There is a passage in the Bible that I think I’ve misunderstood for years.
“If your brother or sister sins, go and point out their fault, just between the two of you. If they listen to you, you have won them over. But if they will not listen, take one or two others along, so that ‘every matter may be established by the testimony of two or three witnesses.’ If they still refuse to listen, tell it to the church; and if they refuse to listen even to the church, treat them as you would a pagan or a tax collector.” – Matthew 18:15-17
I’ve always thought that this meant, you excommunicate the one who wronged you. You cut them off. They are now dead to you!
Back in the days of the Roman Empire, tax collectors were considered the lowest of the low. Not only did they come to collect the taxes due, they often demanded more than was required. They were unscrupulous, evil, and corrupt. Why would anyone want to have anything to do with them?!?
That cannot possibly be what he meant.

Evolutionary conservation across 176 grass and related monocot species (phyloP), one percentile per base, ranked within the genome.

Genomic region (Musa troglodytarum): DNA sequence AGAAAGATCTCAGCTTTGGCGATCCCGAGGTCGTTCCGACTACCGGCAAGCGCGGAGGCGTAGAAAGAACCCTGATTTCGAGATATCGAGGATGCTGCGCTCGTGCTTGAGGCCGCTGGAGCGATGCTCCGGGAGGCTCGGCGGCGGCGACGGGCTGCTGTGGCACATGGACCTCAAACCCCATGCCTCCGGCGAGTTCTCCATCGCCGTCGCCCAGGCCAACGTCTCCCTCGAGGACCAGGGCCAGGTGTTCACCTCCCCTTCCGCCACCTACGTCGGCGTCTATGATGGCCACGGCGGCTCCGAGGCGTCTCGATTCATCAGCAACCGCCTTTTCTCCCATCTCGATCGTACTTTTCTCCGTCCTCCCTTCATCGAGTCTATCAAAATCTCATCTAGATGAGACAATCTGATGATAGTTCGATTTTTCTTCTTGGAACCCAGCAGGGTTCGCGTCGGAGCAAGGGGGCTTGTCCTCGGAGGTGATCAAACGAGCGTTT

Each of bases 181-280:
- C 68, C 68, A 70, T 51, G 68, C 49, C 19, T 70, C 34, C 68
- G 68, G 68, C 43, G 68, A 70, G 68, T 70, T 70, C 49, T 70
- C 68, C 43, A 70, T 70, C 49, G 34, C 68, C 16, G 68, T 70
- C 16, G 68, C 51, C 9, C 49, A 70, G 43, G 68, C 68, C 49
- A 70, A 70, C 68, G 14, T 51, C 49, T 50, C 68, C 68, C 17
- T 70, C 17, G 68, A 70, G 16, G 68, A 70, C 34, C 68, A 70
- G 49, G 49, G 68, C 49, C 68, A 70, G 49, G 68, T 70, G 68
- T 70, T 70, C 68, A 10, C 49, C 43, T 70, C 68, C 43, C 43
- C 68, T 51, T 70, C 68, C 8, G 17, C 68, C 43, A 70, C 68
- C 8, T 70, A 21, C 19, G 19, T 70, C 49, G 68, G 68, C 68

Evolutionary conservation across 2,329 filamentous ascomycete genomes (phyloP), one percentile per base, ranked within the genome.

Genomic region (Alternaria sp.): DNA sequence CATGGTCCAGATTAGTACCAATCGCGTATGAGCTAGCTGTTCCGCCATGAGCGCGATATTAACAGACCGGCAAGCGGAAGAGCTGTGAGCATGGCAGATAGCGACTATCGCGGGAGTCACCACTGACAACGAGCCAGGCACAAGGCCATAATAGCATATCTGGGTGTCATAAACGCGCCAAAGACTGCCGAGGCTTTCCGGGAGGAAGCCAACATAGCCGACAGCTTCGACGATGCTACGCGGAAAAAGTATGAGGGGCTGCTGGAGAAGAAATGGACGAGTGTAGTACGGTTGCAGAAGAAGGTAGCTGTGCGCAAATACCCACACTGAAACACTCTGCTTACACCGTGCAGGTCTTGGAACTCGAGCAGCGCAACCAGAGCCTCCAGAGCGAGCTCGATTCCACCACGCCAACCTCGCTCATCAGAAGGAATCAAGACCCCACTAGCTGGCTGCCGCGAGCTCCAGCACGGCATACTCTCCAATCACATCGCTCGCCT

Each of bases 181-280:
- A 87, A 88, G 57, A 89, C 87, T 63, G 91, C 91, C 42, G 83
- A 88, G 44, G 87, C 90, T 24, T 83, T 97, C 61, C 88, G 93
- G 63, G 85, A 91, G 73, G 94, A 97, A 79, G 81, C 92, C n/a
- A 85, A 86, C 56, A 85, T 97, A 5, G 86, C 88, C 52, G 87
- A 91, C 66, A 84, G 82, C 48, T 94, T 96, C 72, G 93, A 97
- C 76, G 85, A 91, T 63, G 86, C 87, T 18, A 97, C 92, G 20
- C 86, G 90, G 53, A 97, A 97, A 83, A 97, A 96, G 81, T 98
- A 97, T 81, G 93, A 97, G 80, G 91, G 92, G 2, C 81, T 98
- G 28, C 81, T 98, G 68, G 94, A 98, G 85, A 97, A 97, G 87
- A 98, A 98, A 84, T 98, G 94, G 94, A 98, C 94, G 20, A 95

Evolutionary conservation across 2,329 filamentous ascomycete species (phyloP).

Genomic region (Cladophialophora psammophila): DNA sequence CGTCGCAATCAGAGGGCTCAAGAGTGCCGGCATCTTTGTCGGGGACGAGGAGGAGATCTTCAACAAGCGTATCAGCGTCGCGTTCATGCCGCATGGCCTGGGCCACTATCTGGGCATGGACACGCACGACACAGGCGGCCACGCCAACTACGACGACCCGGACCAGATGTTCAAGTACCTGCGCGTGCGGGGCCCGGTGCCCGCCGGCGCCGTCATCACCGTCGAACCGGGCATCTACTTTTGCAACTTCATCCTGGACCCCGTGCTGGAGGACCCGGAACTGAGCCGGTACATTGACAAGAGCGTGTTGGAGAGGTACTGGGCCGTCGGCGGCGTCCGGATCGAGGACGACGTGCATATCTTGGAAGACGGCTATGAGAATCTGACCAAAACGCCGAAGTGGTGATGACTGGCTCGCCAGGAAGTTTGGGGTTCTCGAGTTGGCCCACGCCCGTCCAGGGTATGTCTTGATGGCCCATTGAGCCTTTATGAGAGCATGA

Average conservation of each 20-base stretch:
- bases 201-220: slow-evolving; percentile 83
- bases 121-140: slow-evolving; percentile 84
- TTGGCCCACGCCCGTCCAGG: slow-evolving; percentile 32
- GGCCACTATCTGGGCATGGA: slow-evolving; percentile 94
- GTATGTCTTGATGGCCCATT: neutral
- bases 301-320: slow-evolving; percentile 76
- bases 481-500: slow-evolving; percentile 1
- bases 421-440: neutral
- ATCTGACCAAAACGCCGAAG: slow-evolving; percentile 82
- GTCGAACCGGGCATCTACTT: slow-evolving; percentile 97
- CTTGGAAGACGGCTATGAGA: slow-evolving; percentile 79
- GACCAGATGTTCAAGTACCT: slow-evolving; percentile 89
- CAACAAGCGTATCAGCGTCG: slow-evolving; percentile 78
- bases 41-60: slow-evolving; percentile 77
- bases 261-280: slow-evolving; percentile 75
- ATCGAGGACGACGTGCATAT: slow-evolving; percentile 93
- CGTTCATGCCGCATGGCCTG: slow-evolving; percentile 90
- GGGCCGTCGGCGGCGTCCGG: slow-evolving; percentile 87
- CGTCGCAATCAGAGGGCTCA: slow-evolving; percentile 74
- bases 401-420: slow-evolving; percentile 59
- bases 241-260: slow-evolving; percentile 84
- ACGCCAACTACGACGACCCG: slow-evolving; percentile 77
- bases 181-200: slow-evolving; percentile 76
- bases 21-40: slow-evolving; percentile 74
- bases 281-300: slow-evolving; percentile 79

We should always interpret the Scriptures with the Scriptures.
This message from Jesus was retold by Matthew who was a tax collector. Matthew chose to follow Jesus. He changed his ways but not his friendships throwing parties in which he hosted other tax collectors and prostitutes so that Jesus could meet them and help them find life.
Matthew included these other passages in his Gospel:
“When the Pharisees saw this, they asked his disciples, ‘Why does your teacher eat with tax collectors and sinners?’” – Matthew 9:11
“The Son of Man came eating and drinking, and they say, ‘Here is a glutton and a drunkard, a friend of tax collectors and sinners.’ But wisdom is proved right by her deeds.” – Matthew 11:19
If Jesus told us to treat the person who has wronged us like tax collectors then I think He means we need to love them, serve them, invite them into our own homes. We need to win them back.
Other passages written by Paul indicate this same idea about our enemies:
“If it is possible, as far as it depends on you, live at peace with everyone.” – Romans 12:18
“If your enemy is hungry, feed him; if he is thirsty, give him something to drink. In doing this, you will heap burning coals on his head.” – Romans 12:20
How can we truly learn to love our enemies? When have you seen this work in your life?